Across the TBR News Media coverage area, on the minds of many board of education candidates running for trustee this election cycle has been the need for greater access to mental health services for students.
In general, the topic of mental health continues to come up more and more as the number of people suffering from this affliction increases. Americans are feeling the impact of COVID-19 shutdowns and of the isolation and loss of control that have followed. The news of more shootings nationwide has brought the issue and its repercussions to the forefront.
The mission of providing mental health assistance or increasing that aid to children and adolescents makes sense and the reasons to do so are countless. According to the Centers for Disease Control and Prevention, one in six U.S. children aged 2–8 years has been diagnosed with a mental, behavioral or developmental disorder. During the period of 2018-19, among adolescents aged 12-17 responding to a study, approximately 15% had a major depressive episode and nearly 37% had persistent feelings of sadness and hopelessness.
Adolescents today are also having more violent thoughts than they had in the past. It’s now increasingly vital to sit down with young people and get to the root causes of violent ideation. What is triggering such thoughts and how can we address them adequately?
Before the pandemic, mental health problems were already rising, exacerbated by people, especially young ones, sitting in front of computer screens and smartphones, comparing their lives to others. For many, COVID-19 shutdowns only compounded their miseries with more quiet time to sit with their feelings yet without opportunities to express their thoughts in a safe place.
While many therapists offer virtual appointments through Zoom and other platforms, sometimes a patient, especially an adolescent, can feel even more isolated in such a forum as it can be difficult for some to connect with another through a screen.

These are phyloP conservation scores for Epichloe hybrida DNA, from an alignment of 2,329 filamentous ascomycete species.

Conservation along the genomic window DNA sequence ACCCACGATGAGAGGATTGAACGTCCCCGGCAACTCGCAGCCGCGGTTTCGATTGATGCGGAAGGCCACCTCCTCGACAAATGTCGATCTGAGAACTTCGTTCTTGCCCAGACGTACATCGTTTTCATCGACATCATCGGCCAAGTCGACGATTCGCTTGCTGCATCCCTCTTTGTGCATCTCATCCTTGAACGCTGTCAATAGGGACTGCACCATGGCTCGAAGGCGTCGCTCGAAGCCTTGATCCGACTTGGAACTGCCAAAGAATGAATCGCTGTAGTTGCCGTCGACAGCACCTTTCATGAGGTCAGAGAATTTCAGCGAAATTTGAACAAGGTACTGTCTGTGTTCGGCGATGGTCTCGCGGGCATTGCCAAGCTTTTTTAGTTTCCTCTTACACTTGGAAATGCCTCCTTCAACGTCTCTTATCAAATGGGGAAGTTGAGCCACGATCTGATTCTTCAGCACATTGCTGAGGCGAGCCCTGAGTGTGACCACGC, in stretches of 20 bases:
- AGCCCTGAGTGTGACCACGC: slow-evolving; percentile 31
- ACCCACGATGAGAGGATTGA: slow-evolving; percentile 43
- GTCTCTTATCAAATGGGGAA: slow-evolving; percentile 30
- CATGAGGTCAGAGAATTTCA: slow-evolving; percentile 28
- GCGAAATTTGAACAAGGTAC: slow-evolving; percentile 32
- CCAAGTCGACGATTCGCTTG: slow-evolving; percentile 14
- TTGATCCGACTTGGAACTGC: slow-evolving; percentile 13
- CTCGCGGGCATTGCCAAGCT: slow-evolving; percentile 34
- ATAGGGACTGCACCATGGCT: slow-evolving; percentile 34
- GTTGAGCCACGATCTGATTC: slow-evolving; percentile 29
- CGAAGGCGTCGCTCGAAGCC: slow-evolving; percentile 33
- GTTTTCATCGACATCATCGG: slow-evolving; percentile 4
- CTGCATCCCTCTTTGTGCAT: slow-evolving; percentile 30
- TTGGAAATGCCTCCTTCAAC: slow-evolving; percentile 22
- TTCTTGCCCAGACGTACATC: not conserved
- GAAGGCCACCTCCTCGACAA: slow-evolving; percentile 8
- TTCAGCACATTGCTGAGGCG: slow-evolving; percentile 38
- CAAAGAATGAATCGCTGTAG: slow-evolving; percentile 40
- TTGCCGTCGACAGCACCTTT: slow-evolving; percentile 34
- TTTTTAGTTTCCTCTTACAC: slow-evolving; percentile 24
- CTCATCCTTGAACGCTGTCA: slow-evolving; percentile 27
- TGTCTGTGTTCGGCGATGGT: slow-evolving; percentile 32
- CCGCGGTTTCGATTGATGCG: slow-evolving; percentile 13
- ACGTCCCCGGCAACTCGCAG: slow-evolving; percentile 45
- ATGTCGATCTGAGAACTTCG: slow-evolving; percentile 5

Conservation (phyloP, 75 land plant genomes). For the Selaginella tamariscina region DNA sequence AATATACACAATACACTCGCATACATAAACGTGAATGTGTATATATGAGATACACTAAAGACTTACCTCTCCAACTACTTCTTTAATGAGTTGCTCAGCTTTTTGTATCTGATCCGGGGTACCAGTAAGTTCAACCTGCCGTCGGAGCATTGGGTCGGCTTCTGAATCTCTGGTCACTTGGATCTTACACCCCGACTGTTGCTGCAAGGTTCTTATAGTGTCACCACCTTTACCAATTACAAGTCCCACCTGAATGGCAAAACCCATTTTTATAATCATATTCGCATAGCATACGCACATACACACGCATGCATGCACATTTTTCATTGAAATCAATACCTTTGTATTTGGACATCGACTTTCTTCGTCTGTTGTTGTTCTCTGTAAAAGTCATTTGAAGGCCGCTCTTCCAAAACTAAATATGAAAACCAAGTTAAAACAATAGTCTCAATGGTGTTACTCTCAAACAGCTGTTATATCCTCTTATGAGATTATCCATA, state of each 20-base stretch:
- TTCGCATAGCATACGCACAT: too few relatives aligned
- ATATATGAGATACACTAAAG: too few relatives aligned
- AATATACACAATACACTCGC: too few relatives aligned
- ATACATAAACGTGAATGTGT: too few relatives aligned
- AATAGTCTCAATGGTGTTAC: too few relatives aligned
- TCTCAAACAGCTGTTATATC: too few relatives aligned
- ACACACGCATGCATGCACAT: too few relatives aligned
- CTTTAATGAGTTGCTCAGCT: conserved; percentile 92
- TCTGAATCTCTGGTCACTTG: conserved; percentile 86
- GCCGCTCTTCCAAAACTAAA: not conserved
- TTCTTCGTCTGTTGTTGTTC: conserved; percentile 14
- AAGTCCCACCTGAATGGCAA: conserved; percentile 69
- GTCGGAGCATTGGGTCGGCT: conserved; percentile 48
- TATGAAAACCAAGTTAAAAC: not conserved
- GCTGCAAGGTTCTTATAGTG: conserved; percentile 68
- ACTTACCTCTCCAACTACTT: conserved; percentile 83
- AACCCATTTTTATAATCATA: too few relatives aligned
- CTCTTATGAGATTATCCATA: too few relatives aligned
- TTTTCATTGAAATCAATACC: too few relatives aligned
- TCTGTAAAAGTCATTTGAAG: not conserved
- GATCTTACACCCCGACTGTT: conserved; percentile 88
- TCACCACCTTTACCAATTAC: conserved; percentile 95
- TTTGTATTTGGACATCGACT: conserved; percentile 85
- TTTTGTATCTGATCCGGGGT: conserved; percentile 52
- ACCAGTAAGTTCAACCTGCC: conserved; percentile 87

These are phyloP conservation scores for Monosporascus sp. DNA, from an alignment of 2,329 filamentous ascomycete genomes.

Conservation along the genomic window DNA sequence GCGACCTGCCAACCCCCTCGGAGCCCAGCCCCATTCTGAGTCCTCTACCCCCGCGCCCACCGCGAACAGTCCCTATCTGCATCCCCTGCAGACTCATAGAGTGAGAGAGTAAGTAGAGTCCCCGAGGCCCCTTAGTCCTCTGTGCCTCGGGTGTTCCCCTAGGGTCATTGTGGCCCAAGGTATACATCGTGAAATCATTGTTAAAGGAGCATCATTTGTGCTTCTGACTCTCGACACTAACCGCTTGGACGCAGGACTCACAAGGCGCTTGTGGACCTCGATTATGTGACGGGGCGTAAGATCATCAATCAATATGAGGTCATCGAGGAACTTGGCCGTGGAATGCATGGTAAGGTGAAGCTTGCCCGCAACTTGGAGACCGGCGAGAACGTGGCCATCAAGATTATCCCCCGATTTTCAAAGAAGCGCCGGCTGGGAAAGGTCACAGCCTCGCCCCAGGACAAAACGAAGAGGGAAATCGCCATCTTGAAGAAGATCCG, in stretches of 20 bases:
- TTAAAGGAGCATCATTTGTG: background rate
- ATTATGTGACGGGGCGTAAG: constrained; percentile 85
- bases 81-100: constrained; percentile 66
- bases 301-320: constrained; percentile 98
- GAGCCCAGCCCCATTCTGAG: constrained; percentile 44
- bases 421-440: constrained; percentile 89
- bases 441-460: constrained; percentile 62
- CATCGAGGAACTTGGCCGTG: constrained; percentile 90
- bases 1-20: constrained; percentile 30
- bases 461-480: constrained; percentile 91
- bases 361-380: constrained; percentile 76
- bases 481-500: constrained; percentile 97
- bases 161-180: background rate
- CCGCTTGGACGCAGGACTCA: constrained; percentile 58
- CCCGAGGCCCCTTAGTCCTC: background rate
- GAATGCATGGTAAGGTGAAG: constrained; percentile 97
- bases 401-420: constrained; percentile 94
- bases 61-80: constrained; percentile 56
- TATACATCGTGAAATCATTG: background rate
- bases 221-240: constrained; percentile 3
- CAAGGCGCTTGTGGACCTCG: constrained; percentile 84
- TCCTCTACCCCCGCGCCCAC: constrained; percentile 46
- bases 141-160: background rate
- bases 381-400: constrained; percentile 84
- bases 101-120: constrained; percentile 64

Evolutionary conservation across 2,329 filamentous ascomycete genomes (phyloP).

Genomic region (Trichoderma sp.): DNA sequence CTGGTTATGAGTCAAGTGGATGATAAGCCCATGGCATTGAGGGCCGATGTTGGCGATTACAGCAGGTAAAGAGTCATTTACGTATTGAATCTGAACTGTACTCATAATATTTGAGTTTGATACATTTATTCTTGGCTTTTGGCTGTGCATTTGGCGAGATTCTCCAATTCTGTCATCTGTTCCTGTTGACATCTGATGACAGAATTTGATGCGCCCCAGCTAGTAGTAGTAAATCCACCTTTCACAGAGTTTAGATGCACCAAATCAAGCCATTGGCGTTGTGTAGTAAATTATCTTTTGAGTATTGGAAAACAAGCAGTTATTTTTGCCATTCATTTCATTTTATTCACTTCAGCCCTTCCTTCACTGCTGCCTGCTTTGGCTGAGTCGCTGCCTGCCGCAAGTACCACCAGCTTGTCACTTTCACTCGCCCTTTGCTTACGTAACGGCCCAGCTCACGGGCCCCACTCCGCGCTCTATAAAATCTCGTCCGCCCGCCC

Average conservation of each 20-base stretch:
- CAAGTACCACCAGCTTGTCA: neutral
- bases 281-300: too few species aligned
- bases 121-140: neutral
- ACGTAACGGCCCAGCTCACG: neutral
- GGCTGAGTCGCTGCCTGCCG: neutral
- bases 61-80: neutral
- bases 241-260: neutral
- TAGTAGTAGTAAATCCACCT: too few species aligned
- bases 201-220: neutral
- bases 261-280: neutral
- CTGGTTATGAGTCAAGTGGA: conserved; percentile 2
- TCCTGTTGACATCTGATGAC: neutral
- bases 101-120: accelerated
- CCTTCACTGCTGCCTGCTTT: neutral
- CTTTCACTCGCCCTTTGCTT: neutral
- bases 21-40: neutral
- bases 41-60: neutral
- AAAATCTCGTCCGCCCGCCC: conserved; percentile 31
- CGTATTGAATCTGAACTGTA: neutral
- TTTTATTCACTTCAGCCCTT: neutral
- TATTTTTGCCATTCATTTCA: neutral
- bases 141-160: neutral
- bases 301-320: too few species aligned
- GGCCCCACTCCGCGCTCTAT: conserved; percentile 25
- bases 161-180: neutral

This general disconnect from society can be detrimental to anyone, especially a child who is just starting to figure out what life is all about and the part he or she plays in it.
Our nation is in the midst of Mental Health Awareness Month, which has been observed in the U.S. since 1949. Now more than ever, it’s important to educate ourselves on the signs of mental health problems and how we can all help. Sometimes it’s as simple as letting those whom we love and who look to us for guidance know they are not alone. People who are struggling need to know they have someone to talk to so that they don’t feel alone and desperate.
At other times, we need to identify the proper balance between keeping one’s secrets and asking for help, even if it means reaching out to a parent, teacher or professional.
Discussions on how to provide our children the best mental health services need to continue past budget votes and BOE elections. Reach out to your board of ed, attend school board meetings and ensure that providing students the help they need is not a talking point but a priority.